Having been one of the standout performers in the constant stream of single seater drivers trying their luck in the Blancpain GT Series, Dries Vanthoor is firmly eyeing a factory deal in the competitive GT3 scene.
After only a single season in Formula Renault, he not only got the chance to follow in the footsteps of his older brother Laurens, he would also enjoy his tutelage sharing the same car in the Endurance Cup.
While the Sprint Cup races didn’t bring the results hoped for, two second places in the longer Endurance Cup rounds still gave the 18-year-old Belgian something to show for his debut season in GT3 racing.
It soon became clear that Vanthoor already possessed the required pace from the outset, although he still had to pay for his inexperience with a couple of mistakes.
“I was really happy about the natural pace I could show during the whole season,” he told Sportscar365.
“It was great to be close to or even as quick as factory drivers from Audi. It’s a nice achievement in your first year in GT.
“The last two-tenths you need to find are really difficult, but that’s always the case with GT3s.”
The youngest of the Vanthoor brothers is open in admitting he made some errors, but believes they are part of the learning curve every up-and-coming driver needs to go through.
“We knew that it would happen. I made two or three mistakes this season,” he said.
“If we didn’t have those mistakes, I think we could have been a strong contender for the championship.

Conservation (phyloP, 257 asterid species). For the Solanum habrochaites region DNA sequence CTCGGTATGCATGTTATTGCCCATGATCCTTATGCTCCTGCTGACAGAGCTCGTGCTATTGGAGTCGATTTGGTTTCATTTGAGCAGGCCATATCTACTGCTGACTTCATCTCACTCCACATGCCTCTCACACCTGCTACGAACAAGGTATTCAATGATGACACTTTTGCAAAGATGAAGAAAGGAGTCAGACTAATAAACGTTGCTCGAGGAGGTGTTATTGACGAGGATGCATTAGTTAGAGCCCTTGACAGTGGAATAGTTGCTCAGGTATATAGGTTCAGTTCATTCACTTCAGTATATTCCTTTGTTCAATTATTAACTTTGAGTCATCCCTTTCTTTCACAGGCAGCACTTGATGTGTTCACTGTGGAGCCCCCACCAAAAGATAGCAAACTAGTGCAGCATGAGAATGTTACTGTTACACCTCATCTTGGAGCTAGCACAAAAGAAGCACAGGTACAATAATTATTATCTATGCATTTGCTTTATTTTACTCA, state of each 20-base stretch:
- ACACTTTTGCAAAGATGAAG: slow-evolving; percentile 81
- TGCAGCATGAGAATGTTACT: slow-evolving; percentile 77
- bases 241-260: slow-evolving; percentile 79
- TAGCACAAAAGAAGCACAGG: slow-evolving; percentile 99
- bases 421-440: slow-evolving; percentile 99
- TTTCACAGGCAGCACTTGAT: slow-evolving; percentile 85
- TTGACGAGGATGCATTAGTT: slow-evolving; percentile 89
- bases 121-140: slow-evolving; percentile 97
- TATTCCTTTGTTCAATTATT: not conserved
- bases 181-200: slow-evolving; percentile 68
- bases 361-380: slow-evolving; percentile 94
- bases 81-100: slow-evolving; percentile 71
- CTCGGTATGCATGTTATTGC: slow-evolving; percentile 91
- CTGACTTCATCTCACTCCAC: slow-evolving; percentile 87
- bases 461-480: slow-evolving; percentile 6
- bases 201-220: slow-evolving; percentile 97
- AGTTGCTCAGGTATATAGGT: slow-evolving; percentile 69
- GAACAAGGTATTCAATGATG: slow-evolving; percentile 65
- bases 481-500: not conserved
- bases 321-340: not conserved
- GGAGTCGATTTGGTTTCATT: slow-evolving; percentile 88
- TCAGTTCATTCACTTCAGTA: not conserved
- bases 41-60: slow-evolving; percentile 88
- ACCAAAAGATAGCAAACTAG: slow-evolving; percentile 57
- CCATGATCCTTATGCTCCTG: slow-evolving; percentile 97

“It’s a pity that it influenced the results of my brother and Fred as well. That’s the risk we had to take and I need to learn from them to make sure the same thing will not happen again.
“The most important is that the pace was always there, I can really be happy about that.”
As is the case with many of the drivers opting to trade in single seaters for GTs early on in their careers, the objective of eventually signing a factory deal is very clear.
“To do this between all the factory guys is a pretty nice feeling and it gives me a boost in motivation to get that contract myself one day,” Vanthoor said.
“I’m still 18 and one of the youngest drivers around. It doesn’t happen that often that a manufacturer signs someone that young, but that’s what I’m here for.”
At the same time Dries got the sudden opportunity to show his capabilities behind the wheel of a Ligier JS P2 LMP2 car during the European Le Mans Series Four Hours of Spa last weekend.
Despite only completing a shakedown session at Magny-Cours and mechanical issues hindering the build up to race, he was still one of the fastest drivers in the race.
After Will Stevens handed over the Ligier JS P2 in second position, Dries went on to take the lead.
Being the obligatory Silver driver, he had to complete a 1 hour 40-minute stint, playing a crucial role getting the car to finish second, with team boss Vincent Vosse describing him as “the best silver you can get.”
Racing together as brothers has always been something special, especially at this level, as Dries feels Laurens played an important role in the current phase of his career.
“My relationship with him has grown immense since I’ve been racing with him,” he said. “We already respected each other a lot, but that has grown even more now.
“Without him it would have been more difficult to get here. I went to most of my brother’s races, so I already know most of the people.
“He’s coaching me with a lot of things, even when I’m on track he gives me tips via the radio.”
While it’s still early days and his LMP2 debut sparking new interest, 2017 should see Dries return for another season with WRT in Blancpain GT.
“I hope I will get everything together to do another year,” he said. “Vincent Vosse and my dad promised me that I would get a two-year shot to try and achieve my goal. I should have more experience by then.”